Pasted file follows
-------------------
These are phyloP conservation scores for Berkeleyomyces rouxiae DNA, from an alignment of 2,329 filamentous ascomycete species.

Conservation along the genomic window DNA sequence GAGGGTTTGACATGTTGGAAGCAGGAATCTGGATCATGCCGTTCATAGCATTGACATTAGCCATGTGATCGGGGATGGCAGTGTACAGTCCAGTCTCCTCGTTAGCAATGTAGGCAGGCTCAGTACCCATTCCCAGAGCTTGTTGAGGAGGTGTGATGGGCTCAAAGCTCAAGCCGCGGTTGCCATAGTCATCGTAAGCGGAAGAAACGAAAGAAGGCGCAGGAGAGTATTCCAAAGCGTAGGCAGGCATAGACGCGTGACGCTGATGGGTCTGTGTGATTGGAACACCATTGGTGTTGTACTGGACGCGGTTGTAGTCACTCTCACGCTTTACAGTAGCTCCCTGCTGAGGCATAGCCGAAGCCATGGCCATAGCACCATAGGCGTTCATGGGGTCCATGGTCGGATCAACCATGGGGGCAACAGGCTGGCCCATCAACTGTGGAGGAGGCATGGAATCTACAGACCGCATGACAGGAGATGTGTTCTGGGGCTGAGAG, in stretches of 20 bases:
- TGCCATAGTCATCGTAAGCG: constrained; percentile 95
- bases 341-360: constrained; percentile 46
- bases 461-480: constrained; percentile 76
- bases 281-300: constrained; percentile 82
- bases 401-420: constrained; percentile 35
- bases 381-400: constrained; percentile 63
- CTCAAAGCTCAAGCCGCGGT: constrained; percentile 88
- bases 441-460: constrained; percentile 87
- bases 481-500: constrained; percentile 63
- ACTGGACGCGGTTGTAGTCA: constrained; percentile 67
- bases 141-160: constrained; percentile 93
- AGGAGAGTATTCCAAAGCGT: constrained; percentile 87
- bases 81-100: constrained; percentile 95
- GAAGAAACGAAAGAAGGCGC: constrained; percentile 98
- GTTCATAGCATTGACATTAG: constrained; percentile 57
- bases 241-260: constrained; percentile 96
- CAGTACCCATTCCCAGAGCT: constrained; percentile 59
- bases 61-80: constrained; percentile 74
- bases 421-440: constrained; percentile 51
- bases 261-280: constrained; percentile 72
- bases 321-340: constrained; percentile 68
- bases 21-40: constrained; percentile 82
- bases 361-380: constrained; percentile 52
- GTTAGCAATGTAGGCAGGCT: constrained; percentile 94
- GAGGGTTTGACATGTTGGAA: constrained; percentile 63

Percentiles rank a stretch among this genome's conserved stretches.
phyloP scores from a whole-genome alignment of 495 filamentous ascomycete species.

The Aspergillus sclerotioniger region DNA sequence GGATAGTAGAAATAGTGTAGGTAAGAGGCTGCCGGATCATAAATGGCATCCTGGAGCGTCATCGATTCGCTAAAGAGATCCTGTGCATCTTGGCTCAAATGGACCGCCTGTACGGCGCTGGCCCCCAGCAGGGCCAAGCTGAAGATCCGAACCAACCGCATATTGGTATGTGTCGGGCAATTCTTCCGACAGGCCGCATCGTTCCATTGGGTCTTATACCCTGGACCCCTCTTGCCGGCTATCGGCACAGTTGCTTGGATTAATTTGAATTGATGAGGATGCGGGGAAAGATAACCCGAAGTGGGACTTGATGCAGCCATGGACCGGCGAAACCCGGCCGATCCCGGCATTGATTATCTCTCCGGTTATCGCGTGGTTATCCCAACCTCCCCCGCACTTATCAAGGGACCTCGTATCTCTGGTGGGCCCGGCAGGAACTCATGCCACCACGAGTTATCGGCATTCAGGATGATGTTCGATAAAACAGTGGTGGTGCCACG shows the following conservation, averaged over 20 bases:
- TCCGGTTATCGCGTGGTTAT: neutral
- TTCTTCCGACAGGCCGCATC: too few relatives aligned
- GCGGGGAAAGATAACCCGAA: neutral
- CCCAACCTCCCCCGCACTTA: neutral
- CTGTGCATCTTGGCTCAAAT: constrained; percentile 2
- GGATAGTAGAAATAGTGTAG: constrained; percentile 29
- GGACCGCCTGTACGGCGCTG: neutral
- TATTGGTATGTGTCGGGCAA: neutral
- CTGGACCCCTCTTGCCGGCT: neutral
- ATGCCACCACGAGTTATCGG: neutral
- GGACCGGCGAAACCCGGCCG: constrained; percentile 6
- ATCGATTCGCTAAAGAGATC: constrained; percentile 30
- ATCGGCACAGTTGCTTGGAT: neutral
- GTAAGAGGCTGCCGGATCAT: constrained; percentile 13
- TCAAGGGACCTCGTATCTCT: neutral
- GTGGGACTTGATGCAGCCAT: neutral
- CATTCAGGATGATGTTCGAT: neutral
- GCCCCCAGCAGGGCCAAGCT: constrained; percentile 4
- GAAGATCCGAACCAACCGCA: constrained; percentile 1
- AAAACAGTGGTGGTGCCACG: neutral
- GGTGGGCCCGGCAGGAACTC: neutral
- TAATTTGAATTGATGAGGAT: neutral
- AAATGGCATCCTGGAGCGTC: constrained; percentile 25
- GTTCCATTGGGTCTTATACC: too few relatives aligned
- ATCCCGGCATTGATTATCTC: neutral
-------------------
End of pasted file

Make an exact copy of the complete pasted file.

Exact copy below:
These are phyloP conservation scores for Berkeleyomyces rouxiae DNA, from an alignment of 2,329 filamentous ascomycete species.

Conservation along the genomic window DNA sequence GAGGGTTTGACATGTTGGAAGCAGGAATCTGGATCATGCCGTTCATAGCATTGACATTAGCCATGTGATCGGGGATGGCAGTGTACAGTCCAGTCTCCTCGTTAGCAATGTAGGCAGGCTCAGTACCCATTCCCAGAGCTTGTTGAGGAGGTGTGATGGGCTCAAAGCTCAAGCCGCGGTTGCCATAGTCATCGTAAGCGGAAGAAACGAAAGAAGGCGCAGGAGAGTATTCCAAAGCGTAGGCAGGCATAGACGCGTGACGCTGATGGGTCTGTGTGATTGGAACACCATTGGTGTTGTACTGGACGCGGTTGTAGTCACTCTCACGCTTTACAGTAGCTCCCTGCTGAGGCATAGCCGAAGCCATGGCCATAGCACCATAGGCGTTCATGGGGTCCATGGTCGGATCAACCATGGGGGCAACAGGCTGGCCCATCAACTGTGGAGGAGGCATGGAATCTACAGACCGCATGACAGGAGATGTGTTCTGGGGCTGAGAG, in stretches of 20 bases:
- TGCCATAGTCATCGTAAGCG: constrained; percentile 95
- bases 341-360: constrained; percentile 46
- bases 461-480: constrained; percentile 76
- bases 281-300: constrained; percentile 82
- bases 401-420: constrained; percentile 35
- bases 381-400: constrained; percentile 63
- CTCAAAGCTCAAGCCGCGGT: constrained; percentile 88
- bases 441-460: constrained; percentile 87
- bases 481-500: constrained; percentile 63
- ACTGGACGCGGTTGTAGTCA: constrained; percentile 67
- bases 141-160: constrained; percentile 93
- AGGAGAGTATTCCAAAGCGT: constrained; percentile 87
- bases 81-100: constrained; percentile 95
- GAAGAAACGAAAGAAGGCGC: constrained; percentile 98
- GTTCATAGCATTGACATTAG: constrained; percentile 57
- bases 241-260: constrained; percentile 96
- CAGTACCCATTCCCAGAGCT: constrained; percentile 59
- bases 61-80: constrained; percentile 74
- bases 421-440: constrained; percentile 51
- bases 261-280: constrained; percentile 72
- bases 321-340: constrained; percentile 68
- bases 21-40: constrained; percentile 82
- bases 361-380: constrained; percentile 52
- GTTAGCAATGTAGGCAGGCT: constrained; percentile 94
- GAGGGTTTGACATGTTGGAA: constrained; percentile 63

Percentiles rank a stretch among this genome's conserved stretches.
phyloP scores from a whole-genome alignment of 495 filamentous ascomycete species.

The Aspergillus sclerotioniger region DNA sequence GGATAGTAGAAATAGTGTAGGTAAGAGGCTGCCGGATCATAAATGGCATCCTGGAGCGTCATCGATTCGCTAAAGAGATCCTGTGCATCTTGGCTCAAATGGACCGCCTGTACGGCGCTGGCCCCCAGCAGGGCCAAGCTGAAGATCCGAACCAACCGCATATTGGTATGTGTCGGGCAATTCTTCCGACAGGCCGCATCGTTCCATTGGGTCTTATACCCTGGACCCCTCTTGCCGGCTATCGGCACAGTTGCTTGGATTAATTTGAATTGATGAGGATGCGGGGAAAGATAACCCGAAGTGGGACTTGATGCAGCCATGGACCGGCGAAACCCGGCCGATCCCGGCATTGATTATCTCTCCGGTTATCGCGTGGTTATCCCAACCTCCCCCGCACTTATCAAGGGACCTCGTATCTCTGGTGGGCCCGGCAGGAACTCATGCCACCACGAGTTATCGGCATTCAGGATGATGTTCGATAAAACAGTGGTGGTGCCACG shows the following conservation, averaged over 20 bases:
- TCCGGTTATCGCGTGGTTAT: neutral
- TTCTTCCGACAGGCCGCATC: too few relatives aligned
- GCGGGGAAAGATAACCCGAA: neutral
- CCCAACCTCCCCCGCACTTA: neutral
- CTGTGCATCTTGGCTCAAAT: constrained; percentile 2
- GGATAGTAGAAATAGTGTAG: constrained; percentile 29
- GGACCGCCTGTACGGCGCTG: neutral
- TATTGGTATGTGTCGGGCAA: neutral
- CTGGACCCCTCTTGCCGGCT: neutral
- ATGCCACCACGAGTTATCGG: neutral
- GGACCGGCGAAACCCGGCCG: constrained; percentile 6
- ATCGATTCGCTAAAGAGATC: constrained; percentile 30
- ATCGGCACAGTTGCTTGGAT: neutral
- GTAAGAGGCTGCCGGATCAT: constrained; percentile 13
- TCAAGGGACCTCGTATCTCT: neutral
- GTGGGACTTGATGCAGCCAT: neutral
- CATTCAGGATGATGTTCGAT: neutral
- GCCCCCAGCAGGGCCAAGCT: constrained; percentile 4
- GAAGATCCGAACCAACCGCA: constrained; percentile 1
- AAAACAGTGGTGGTGCCACG: neutral
- GGTGGGCCCGGCAGGAACTC: neutral
- TAATTTGAATTGATGAGGAT: neutral
- AAATGGCATCCTGGAGCGTC: constrained; percentile 25
- GTTCCATTGGGTCTTATACC: too few relatives aligned
- ATCCCGGCATTGATTATCTC: neutral